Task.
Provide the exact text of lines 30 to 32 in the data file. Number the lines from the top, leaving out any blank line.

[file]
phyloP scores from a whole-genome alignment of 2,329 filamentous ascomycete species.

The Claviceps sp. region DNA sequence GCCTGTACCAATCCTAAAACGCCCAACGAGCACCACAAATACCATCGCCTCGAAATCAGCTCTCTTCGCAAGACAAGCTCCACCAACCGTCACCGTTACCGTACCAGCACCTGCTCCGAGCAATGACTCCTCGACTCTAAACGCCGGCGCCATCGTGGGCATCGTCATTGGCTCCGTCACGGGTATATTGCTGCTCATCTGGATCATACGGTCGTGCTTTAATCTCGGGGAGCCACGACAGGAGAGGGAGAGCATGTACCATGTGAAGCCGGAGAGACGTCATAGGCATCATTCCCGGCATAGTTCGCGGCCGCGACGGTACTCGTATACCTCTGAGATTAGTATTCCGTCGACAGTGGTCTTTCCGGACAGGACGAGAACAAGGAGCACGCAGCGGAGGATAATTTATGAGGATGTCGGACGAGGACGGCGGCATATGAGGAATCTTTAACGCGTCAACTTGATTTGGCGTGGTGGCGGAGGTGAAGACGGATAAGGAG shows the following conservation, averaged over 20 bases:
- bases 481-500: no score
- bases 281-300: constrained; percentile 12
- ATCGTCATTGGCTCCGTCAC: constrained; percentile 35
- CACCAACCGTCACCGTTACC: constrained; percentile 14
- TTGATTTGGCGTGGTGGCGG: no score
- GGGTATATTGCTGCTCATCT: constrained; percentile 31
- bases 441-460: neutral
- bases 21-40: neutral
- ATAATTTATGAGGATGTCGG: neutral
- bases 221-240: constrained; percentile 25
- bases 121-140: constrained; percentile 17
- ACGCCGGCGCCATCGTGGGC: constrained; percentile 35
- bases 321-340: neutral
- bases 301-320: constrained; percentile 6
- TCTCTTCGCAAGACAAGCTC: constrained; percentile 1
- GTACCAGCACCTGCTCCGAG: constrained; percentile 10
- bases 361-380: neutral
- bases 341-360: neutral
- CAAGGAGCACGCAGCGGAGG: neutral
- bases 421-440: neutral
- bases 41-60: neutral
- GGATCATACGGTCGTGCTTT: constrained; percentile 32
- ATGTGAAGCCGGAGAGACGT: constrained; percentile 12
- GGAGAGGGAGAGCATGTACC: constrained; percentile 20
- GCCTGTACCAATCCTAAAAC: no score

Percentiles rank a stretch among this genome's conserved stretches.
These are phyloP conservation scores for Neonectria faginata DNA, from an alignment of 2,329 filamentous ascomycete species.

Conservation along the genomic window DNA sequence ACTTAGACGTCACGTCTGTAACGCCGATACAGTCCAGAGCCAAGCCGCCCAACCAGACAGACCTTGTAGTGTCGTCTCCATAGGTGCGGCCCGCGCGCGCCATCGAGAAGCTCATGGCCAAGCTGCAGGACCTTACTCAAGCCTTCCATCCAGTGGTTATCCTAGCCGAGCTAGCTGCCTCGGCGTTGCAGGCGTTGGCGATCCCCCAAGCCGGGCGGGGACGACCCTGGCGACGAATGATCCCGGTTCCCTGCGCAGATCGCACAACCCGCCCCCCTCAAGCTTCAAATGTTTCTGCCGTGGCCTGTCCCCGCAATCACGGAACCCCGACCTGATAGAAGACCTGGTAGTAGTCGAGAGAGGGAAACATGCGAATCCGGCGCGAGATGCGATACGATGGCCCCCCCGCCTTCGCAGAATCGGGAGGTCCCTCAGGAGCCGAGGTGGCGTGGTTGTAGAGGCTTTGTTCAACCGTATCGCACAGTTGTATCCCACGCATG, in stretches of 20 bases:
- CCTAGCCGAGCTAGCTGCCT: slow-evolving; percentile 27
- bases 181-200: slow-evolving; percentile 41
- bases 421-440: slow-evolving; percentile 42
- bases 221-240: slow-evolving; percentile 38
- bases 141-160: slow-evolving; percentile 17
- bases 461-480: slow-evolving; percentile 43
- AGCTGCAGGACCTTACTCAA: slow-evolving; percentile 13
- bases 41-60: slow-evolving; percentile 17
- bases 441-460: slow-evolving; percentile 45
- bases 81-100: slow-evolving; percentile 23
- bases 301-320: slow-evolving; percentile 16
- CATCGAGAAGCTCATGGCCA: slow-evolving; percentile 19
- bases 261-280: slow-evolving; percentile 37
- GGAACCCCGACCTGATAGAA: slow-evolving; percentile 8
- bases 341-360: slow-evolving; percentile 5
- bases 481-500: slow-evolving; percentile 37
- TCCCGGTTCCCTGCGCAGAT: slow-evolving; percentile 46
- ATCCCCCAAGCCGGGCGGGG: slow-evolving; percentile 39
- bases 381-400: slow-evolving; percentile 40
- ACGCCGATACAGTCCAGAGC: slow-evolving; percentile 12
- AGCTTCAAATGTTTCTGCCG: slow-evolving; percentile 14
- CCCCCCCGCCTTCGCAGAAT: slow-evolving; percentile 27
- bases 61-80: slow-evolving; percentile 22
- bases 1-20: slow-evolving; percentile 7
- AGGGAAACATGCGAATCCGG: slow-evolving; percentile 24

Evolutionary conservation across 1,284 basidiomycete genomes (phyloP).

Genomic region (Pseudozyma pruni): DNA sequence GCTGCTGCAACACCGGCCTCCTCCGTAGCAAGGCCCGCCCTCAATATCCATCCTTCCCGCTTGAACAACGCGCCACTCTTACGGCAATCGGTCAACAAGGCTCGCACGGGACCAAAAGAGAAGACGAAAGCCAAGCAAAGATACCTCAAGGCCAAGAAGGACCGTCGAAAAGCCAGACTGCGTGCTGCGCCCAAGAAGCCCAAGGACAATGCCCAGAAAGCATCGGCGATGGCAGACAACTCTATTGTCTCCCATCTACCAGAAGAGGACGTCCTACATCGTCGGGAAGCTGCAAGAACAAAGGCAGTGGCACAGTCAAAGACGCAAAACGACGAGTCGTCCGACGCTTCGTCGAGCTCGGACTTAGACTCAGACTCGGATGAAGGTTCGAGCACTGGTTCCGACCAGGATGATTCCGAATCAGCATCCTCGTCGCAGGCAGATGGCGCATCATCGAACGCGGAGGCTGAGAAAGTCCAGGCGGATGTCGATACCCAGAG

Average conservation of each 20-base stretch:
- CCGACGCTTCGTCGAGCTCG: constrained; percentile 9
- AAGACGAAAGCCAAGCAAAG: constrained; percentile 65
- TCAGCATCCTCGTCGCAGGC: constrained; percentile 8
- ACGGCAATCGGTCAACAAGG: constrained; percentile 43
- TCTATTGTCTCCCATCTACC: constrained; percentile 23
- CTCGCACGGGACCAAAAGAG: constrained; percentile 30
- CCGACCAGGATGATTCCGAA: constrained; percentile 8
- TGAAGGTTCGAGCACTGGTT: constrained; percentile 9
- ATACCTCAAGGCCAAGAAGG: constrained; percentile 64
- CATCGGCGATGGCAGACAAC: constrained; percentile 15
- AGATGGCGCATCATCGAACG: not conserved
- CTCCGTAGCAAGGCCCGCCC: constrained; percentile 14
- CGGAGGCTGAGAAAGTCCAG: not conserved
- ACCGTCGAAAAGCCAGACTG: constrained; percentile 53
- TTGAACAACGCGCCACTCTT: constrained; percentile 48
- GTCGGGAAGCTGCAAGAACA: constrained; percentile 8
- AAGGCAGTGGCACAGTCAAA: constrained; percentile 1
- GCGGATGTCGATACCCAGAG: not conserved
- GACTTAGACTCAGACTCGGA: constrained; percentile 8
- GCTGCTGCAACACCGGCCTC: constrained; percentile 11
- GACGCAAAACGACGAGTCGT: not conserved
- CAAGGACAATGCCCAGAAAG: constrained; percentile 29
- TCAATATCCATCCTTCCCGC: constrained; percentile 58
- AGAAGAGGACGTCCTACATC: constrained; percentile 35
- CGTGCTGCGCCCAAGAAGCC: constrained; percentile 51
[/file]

Conservation along the genomic window DNA sequence ACTTAGACGTCACGTCTGTAACGCCGATACAGTCCAGAGCCAAGCCGCCCAACCAGACAGACCTTGTAGTGTCGTCTCCATAGGTGCGGCCCGCGCGCGCCATCGAGAAGCTCATGGCCAAGCTGCAGGACCTTACTCAAGCCTTCCATCCAGTGGTTATCCTAGCCGAGCTAGCTGCCTCGGCGTTGCAGGCGTTGGCGATCCCCCAAGCCGGGCGGGGACGACCCTGGCGACGAATGATCCCGGTTCCCTGCGCAGATCGCACAACCCGCCCCCCTCAAGCTTCAAATGTTTCTGCCGTGGCCTGTCCCCGCAATCACGGAACCCCGACCTGATAGAAGACCTGGTAGTAGTCGAGAGAGGGAAACATGCGAATCCGGCGCGAGATGCGATACGATGGCCCCCCCGCCTTCGCAGAATCGGGAGGTCCCTCAGGAGCCGAGGTGGCGTGGTTGTAGAGGCTTTGTTCAACCGTATCGCACAGTTGTATCCCACGCATG, in stretches of 20 bases:
- CCTAGCCGAGCTAGCTGCCT: slow-evolving; percentile 27
- bases 181-200: slow-evolving; percentile 41